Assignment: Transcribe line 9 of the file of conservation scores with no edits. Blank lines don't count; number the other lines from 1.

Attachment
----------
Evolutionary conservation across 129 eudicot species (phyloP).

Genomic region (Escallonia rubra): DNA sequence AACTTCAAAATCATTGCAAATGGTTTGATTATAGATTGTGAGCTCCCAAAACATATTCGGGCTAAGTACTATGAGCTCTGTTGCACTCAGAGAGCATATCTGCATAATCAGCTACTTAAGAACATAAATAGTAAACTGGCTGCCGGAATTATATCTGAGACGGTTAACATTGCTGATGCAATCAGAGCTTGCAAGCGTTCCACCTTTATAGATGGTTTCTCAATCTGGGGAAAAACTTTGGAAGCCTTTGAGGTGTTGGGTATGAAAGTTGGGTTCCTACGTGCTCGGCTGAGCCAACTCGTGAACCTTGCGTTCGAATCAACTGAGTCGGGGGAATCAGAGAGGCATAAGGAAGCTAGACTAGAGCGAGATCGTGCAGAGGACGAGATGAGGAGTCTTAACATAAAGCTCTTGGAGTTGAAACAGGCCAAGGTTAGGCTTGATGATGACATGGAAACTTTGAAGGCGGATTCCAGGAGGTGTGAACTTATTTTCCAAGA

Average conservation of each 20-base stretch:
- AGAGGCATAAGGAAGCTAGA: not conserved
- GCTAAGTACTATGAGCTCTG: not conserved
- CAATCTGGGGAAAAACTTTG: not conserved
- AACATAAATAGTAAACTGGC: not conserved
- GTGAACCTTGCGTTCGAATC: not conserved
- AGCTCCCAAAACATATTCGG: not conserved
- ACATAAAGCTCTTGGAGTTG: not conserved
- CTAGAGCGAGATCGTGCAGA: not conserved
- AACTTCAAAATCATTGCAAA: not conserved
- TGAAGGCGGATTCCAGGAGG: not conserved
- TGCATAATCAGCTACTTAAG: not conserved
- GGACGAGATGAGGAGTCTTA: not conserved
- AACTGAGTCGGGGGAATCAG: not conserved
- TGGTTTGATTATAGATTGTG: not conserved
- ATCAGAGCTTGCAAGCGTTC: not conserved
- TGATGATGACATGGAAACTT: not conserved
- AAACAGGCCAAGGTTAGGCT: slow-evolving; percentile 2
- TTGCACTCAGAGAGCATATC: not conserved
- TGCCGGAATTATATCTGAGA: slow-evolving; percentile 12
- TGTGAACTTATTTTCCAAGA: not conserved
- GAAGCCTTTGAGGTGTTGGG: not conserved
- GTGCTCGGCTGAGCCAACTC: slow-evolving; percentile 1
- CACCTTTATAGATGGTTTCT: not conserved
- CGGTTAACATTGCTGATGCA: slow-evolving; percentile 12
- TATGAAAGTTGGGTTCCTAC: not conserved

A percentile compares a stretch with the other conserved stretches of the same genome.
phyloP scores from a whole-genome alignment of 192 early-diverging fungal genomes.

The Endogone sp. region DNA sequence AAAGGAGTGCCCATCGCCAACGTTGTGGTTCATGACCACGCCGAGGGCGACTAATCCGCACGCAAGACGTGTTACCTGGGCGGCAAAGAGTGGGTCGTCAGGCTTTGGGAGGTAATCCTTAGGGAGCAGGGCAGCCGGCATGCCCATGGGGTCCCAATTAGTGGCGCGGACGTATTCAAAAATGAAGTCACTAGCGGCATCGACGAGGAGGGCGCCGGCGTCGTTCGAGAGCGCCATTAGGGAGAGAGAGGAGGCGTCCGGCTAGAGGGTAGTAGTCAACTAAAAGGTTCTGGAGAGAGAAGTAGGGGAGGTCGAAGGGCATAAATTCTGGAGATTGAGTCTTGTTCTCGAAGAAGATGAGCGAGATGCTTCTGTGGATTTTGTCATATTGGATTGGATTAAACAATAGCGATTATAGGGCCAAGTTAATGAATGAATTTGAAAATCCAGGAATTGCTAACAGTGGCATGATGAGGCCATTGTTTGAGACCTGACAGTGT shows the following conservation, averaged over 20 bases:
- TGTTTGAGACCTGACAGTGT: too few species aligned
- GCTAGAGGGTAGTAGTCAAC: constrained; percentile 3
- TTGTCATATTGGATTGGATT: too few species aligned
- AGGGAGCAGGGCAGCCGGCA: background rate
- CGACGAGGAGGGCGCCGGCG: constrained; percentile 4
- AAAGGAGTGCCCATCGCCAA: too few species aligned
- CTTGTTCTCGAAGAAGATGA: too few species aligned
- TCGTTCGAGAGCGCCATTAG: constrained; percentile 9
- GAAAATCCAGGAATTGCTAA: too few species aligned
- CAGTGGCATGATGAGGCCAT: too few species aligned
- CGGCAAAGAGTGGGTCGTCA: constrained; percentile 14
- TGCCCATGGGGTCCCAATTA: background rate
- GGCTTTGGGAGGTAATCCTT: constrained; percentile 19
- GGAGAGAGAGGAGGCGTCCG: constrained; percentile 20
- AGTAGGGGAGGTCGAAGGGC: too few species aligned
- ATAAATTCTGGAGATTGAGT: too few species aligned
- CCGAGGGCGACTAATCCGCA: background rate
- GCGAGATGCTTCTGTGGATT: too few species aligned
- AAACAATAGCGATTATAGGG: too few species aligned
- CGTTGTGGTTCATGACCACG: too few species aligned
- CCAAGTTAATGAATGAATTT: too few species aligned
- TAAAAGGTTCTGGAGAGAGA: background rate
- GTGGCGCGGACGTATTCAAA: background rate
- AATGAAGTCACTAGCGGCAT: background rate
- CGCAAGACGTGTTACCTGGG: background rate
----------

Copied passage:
- AGCTCCCAAAACATATTCGG: not conserved